Basically, it is an opportunity to reframe and/or re-evaluate energy infrastructure in the 21st century with a specific focus on the future of ‘sustainable urban personal mobility’ in accordance with the transformation of megacities into “smart cities by providing cleaner and smarter energy to as many people as possible.” “The rapid growth of megacities has created an exciting opportunity to radically rethink and reshape our world. Gogoro is starting with the way people use, consume and experience energy,” the company explains.

In sum, it is about environmentally friendly urban living with a reframed view of how urban space and energy can be used more efficiently in the realm of personal transportation. Most notably, the underlying premise here seems to be very much in line with the “sustainable urban mobility plan” prepared for the European Commission in January 2014 offering guidelines for developing and implementing such a plan. Note, the “sustainable urban mobility plan” is meant to contribute to reaching the EU’s set climate and energy targets.

A New Way of Planning Urban Mobility: Main Differences between Planning Processes (Simplified)

roman scooter4 A_New_Way_of_Planning_Urban_MobilitySource: 

Given the projected exponential surge in energy use over the next decades in the Asia-Pacific region, especially in megacities due to record urbanization – a major driver of economic growth all over Asia – as well as general demographic trends, key urban development challenges such as traffic congestion – with city governments often not able to usher in a new wave of needed transportation infrastructure expansions – and poor air quality will be at the forefront of driving the creation of an intelligent transformative urban transportation system in an environment characterized by high population density.

To follow are some data on the global (gas) scooter market for reference. According to the Italian Piaggio Group, which also owns the historic scooter brand ‘Vespa’ and is Europe’s leading manufacturer of two-wheelers (light mobility vehicle industry), in 2013 48.5 million two-wheeler vehicles (scooters and motorcycles) sold across the globe. India, considered to be the most important two-wheeler market with a positive growth trend, took the cake in 2013 with 14.4 million vehicles sold. Conversely, China recorded a slowdown and ended the year with just under 13 million units sold while the so-called “ASEAN 5” – Vietnam, Thailand, Malaysia, the Philippines – was clearly dominated by its main market in Indonesia with total volumes of over 7.7 million units and a growth of 8.5 per cent year-on-year.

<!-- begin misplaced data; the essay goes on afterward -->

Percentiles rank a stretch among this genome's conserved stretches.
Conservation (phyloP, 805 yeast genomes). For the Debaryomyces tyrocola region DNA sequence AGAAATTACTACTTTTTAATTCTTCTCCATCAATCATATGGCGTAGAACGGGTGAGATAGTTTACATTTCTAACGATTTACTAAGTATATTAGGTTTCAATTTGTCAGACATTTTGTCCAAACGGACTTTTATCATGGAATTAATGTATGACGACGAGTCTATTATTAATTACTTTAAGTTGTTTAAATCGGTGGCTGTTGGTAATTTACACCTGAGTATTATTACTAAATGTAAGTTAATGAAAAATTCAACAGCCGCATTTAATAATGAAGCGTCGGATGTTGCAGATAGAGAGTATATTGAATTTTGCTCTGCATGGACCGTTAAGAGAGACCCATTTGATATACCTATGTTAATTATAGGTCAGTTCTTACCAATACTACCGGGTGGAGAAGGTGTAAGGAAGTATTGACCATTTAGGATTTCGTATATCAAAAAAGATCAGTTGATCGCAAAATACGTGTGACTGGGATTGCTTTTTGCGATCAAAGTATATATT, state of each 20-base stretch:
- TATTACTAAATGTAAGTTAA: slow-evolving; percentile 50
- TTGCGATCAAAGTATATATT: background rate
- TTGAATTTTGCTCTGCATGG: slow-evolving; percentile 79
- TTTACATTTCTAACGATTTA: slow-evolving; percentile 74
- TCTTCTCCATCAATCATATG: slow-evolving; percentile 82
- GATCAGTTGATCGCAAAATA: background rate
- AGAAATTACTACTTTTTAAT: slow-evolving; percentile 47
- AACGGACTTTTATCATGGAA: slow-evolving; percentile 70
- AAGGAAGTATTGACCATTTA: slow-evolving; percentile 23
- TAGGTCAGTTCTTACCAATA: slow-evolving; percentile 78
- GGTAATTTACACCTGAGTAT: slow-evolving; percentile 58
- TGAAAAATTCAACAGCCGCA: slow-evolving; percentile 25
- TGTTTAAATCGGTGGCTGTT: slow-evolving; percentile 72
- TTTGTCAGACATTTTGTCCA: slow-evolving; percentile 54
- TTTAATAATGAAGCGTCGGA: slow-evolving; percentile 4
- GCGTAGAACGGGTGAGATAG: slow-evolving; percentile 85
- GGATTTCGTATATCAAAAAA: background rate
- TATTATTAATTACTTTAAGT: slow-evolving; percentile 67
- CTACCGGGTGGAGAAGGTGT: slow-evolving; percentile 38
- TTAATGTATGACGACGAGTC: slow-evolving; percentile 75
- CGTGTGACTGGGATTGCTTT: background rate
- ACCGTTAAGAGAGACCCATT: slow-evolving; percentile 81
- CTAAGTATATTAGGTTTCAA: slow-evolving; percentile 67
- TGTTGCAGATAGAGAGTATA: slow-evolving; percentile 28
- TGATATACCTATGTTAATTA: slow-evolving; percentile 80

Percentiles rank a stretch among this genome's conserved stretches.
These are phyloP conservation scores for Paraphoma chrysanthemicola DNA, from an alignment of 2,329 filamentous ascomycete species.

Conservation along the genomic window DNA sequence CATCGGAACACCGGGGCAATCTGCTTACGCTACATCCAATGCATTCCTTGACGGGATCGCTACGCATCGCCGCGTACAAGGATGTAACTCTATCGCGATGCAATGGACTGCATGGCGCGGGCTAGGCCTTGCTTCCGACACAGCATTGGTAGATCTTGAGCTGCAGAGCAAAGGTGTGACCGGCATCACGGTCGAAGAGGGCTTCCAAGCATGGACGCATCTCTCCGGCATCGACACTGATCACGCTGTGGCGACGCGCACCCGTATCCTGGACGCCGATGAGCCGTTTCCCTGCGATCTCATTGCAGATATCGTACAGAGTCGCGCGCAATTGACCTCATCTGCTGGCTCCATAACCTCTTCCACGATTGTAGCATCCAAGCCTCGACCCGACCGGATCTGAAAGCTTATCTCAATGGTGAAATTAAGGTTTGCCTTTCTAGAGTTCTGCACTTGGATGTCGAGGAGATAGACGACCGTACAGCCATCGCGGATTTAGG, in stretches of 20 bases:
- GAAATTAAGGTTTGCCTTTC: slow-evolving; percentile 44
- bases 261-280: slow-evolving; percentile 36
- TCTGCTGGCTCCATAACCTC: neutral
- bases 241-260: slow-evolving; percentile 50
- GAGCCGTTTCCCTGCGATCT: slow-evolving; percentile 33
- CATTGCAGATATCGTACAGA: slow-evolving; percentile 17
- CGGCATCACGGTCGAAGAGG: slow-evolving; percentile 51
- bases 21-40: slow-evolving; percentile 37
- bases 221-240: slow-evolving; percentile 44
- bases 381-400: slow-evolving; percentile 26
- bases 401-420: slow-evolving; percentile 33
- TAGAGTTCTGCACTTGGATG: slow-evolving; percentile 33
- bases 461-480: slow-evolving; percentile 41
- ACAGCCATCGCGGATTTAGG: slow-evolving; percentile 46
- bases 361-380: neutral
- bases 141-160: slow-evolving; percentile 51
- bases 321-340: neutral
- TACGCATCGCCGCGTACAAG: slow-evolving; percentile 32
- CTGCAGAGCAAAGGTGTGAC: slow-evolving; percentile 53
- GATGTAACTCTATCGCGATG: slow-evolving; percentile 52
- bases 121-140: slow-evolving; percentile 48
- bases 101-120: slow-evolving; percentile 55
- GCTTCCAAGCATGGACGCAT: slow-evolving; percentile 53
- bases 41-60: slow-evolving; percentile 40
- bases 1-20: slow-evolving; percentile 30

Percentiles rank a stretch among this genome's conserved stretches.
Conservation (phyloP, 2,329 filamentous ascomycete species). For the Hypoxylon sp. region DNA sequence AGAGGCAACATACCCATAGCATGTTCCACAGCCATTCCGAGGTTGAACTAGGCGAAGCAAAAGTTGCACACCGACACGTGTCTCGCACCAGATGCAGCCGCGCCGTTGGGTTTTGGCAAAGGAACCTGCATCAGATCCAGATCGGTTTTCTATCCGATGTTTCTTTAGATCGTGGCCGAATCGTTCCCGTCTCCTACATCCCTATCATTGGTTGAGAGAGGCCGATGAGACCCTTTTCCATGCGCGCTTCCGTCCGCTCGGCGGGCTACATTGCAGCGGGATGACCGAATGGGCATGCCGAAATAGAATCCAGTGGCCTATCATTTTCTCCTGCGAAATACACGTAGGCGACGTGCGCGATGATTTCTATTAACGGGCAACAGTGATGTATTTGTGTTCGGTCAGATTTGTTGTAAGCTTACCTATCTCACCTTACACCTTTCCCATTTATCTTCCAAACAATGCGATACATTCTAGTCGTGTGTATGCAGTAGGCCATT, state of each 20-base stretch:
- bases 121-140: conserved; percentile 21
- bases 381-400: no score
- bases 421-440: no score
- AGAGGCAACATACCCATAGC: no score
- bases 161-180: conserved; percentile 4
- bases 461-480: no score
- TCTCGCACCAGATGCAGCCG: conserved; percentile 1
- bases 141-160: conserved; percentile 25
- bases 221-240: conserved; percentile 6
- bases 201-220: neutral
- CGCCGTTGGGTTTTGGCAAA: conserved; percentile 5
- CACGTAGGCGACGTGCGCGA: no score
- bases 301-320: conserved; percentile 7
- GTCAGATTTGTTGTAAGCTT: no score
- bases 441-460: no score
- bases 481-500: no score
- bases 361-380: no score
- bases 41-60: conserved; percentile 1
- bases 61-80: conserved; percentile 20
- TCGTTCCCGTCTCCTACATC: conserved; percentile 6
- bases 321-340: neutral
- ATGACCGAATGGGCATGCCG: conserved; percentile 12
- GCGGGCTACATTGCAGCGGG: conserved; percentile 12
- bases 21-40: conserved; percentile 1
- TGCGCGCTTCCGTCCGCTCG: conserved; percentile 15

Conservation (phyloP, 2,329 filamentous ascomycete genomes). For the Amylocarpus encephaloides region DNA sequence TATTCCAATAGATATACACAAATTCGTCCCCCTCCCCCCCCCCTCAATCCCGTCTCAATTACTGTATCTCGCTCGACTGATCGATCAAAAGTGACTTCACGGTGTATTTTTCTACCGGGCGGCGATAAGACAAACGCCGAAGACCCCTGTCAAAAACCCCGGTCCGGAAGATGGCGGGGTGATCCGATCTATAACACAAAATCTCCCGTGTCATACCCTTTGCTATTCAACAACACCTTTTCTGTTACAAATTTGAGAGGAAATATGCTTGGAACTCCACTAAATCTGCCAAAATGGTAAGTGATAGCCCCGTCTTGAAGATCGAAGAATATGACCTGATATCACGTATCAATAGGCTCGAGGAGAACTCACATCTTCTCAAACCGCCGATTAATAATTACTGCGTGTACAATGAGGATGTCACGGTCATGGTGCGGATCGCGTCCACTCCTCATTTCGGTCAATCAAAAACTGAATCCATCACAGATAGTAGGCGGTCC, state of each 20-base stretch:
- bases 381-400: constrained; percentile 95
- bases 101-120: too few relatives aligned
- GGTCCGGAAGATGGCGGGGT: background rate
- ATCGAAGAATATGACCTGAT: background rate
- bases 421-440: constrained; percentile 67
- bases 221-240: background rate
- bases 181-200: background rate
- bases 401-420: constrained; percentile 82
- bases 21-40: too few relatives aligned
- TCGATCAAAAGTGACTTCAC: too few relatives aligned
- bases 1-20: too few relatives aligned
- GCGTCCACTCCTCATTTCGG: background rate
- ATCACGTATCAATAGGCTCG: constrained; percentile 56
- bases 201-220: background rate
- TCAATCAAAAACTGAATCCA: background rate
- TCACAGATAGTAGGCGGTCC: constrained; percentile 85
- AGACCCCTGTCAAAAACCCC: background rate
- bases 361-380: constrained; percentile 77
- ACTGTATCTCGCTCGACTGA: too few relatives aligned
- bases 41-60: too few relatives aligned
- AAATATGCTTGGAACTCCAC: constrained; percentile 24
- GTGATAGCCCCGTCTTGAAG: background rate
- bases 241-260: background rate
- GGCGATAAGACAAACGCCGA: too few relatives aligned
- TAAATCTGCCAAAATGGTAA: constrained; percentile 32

In contrast, the numbers for the North American market (519,000 vehicles sold) suggest that this market is still very much in its infancy even though a positive growth trend is discernible. Europe, which is the obvious reference area for Piaggio Group operations, continued to struggle in 2013. Most European markets recorded a decline in sales. In Europe, France was the most important scooter market for Piaggio with 150,000 thousand units sold, followed by Italy with 129,000 thousand units, Spain with 77,000 thousand units and Germany with 69,000 units sold in 2013. All the figures above illustrate that the primary growth region for scooter sales is Asia and will continue to be Asia. Specifically with respect to electric scooters, a 2012 study from Pike Research suggested that “the market for electric scooters is expected to expand from around 12 million vehicles in 2012 to a cumulative total of more than 103 million vehicles on Asia’s roads by 2018.”

Overall, Gogoro’s electric ‘Smartscooter’ appears to be well-positioned in order to take advantage of existing trends and can be expected to be very competitive vs. (automatic) gas scooters – now especially in the main product segment of over 90cc (engine capacity) range. However, the prerequisites for true success are that the battery-swapping infrastructure is in place as envisioned, that the price point for the ‘Smartscooter’ is low enough – especially in Asia-Pacific – to reach the emerging middle class in those emerging markets, and that in the developed countries owning such a ‘Smartscooter’ is more than just a means of transportation for the young but rather a reflection of an environmentally as well as energy-use conscious urban lifestyle in an age dominated by the ‘Internet of Things’.